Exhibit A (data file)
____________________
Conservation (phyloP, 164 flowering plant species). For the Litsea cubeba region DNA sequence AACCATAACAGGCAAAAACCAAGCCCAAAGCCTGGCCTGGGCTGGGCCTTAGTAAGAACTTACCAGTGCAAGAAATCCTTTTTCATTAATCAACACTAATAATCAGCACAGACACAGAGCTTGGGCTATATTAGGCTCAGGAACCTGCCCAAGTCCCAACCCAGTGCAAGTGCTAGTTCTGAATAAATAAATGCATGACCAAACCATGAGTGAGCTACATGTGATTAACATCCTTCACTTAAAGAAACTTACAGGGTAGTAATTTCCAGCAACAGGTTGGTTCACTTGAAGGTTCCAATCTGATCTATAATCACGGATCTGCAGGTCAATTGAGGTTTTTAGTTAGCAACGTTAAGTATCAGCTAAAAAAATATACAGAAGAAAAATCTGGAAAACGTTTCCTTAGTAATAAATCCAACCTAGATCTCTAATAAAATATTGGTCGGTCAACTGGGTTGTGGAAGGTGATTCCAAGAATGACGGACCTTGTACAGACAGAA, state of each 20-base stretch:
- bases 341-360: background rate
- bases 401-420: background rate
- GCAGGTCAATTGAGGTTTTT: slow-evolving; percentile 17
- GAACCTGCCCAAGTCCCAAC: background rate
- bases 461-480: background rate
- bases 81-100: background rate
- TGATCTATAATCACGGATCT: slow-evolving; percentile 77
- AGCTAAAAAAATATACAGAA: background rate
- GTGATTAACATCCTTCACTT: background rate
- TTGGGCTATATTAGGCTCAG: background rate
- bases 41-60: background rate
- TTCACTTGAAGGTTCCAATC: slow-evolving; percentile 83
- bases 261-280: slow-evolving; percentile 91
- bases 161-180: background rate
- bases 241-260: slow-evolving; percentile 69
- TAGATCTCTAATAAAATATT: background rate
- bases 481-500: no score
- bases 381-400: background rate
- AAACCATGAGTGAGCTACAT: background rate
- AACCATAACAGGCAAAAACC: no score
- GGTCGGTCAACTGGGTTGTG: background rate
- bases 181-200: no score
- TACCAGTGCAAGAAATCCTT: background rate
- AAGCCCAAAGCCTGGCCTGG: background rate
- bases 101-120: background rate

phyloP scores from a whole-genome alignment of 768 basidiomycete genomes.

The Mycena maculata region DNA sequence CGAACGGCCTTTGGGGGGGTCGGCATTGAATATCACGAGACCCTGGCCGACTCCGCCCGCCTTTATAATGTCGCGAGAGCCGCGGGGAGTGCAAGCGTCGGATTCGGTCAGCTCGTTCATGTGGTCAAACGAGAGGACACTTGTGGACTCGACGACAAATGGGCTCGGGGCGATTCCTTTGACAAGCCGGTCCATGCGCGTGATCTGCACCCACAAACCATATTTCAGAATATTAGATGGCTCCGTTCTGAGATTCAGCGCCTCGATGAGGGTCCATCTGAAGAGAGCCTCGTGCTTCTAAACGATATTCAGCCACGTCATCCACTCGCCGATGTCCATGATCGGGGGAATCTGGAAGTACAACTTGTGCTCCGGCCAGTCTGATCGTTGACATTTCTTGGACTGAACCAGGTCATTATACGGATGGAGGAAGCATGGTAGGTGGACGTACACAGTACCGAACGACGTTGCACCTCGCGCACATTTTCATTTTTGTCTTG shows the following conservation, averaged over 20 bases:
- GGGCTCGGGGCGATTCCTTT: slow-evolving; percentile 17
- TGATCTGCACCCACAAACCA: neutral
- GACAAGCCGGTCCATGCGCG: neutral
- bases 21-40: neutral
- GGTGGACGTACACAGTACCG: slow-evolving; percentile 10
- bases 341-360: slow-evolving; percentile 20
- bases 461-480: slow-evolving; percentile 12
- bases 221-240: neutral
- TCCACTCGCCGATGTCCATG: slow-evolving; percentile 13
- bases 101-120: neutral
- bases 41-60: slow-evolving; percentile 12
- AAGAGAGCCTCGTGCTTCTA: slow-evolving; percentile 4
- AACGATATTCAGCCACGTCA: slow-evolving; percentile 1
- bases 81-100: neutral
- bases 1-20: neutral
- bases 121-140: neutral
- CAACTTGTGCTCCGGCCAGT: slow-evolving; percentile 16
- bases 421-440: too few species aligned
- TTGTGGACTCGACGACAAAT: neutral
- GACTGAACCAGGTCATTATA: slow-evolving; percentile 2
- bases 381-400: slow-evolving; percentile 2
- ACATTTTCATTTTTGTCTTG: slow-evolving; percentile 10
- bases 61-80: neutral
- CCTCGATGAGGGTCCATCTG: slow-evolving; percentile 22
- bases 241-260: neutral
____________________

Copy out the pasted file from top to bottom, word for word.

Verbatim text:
Conservation (phyloP, 164 flowering plant species). For the Litsea cubeba region DNA sequence AACCATAACAGGCAAAAACCAAGCCCAAAGCCTGGCCTGGGCTGGGCCTTAGTAAGAACTTACCAGTGCAAGAAATCCTTTTTCATTAATCAACACTAATAATCAGCACAGACACAGAGCTTGGGCTATATTAGGCTCAGGAACCTGCCCAAGTCCCAACCCAGTGCAAGTGCTAGTTCTGAATAAATAAATGCATGACCAAACCATGAGTGAGCTACATGTGATTAACATCCTTCACTTAAAGAAACTTACAGGGTAGTAATTTCCAGCAACAGGTTGGTTCACTTGAAGGTTCCAATCTGATCTATAATCACGGATCTGCAGGTCAATTGAGGTTTTTAGTTAGCAACGTTAAGTATCAGCTAAAAAAATATACAGAAGAAAAATCTGGAAAACGTTTCCTTAGTAATAAATCCAACCTAGATCTCTAATAAAATATTGGTCGGTCAACTGGGTTGTGGAAGGTGATTCCAAGAATGACGGACCTTGTACAGACAGAA, state of each 20-base stretch:
- bases 341-360: background rate
- bases 401-420: background rate
- GCAGGTCAATTGAGGTTTTT: slow-evolving; percentile 17
- GAACCTGCCCAAGTCCCAAC: background rate
- bases 461-480: background rate
- bases 81-100: background rate
- TGATCTATAATCACGGATCT: slow-evolving; percentile 77
- AGCTAAAAAAATATACAGAA: background rate
- GTGATTAACATCCTTCACTT: background rate
- TTGGGCTATATTAGGCTCAG: background rate
- bases 41-60: background rate
- TTCACTTGAAGGTTCCAATC: slow-evolving; percentile 83
- bases 261-280: slow-evolving; percentile 91
- bases 161-180: background rate
- bases 241-260: slow-evolving; percentile 69
- TAGATCTCTAATAAAATATT: background rate
- bases 481-500: no score
- bases 381-400: background rate
- AAACCATGAGTGAGCTACAT: background rate
- AACCATAACAGGCAAAAACC: no score
- GGTCGGTCAACTGGGTTGTG: background rate
- bases 181-200: no score
- TACCAGTGCAAGAAATCCTT: background rate
- AAGCCCAAAGCCTGGCCTGG: background rate
- bases 101-120: background rate

phyloP scores from a whole-genome alignment of 768 basidiomycete genomes.

The Mycena maculata region DNA sequence CGAACGGCCTTTGGGGGGGTCGGCATTGAATATCACGAGACCCTGGCCGACTCCGCCCGCCTTTATAATGTCGCGAGAGCCGCGGGGAGTGCAAGCGTCGGATTCGGTCAGCTCGTTCATGTGGTCAAACGAGAGGACACTTGTGGACTCGACGACAAATGGGCTCGGGGCGATTCCTTTGACAAGCCGGTCCATGCGCGTGATCTGCACCCACAAACCATATTTCAGAATATTAGATGGCTCCGTTCTGAGATTCAGCGCCTCGATGAGGGTCCATCTGAAGAGAGCCTCGTGCTTCTAAACGATATTCAGCCACGTCATCCACTCGCCGATGTCCATGATCGGGGGAATCTGGAAGTACAACTTGTGCTCCGGCCAGTCTGATCGTTGACATTTCTTGGACTGAACCAGGTCATTATACGGATGGAGGAAGCATGGTAGGTGGACGTACACAGTACCGAACGACGTTGCACCTCGCGCACATTTTCATTTTTGTCTTG shows the following conservation, averaged over 20 bases:
- GGGCTCGGGGCGATTCCTTT: slow-evolving; percentile 17
- TGATCTGCACCCACAAACCA: neutral
- GACAAGCCGGTCCATGCGCG: neutral
- bases 21-40: neutral
- GGTGGACGTACACAGTACCG: slow-evolving; percentile 10
- bases 341-360: slow-evolving; percentile 20
- bases 461-480: slow-evolving; percentile 12
- bases 221-240: neutral
- TCCACTCGCCGATGTCCATG: slow-evolving; percentile 13
- bases 101-120: neutral
- bases 41-60: slow-evolving; percentile 12
- AAGAGAGCCTCGTGCTTCTA: slow-evolving; percentile 4
- AACGATATTCAGCCACGTCA: slow-evolving; percentile 1
- bases 81-100: neutral
- bases 1-20: neutral
- bases 121-140: neutral
- CAACTTGTGCTCCGGCCAGT: slow-evolving; percentile 16
- bases 421-440: too few species aligned
- TTGTGGACTCGACGACAAAT: neutral
- GACTGAACCAGGTCATTATA: slow-evolving; percentile 2
- bases 381-400: slow-evolving; percentile 2
- ACATTTTCATTTTTGTCTTG: slow-evolving; percentile 10
- bases 61-80: neutral
- CCTCGATGAGGGTCCATCTG: slow-evolving; percentile 22
- bases 241-260: neutral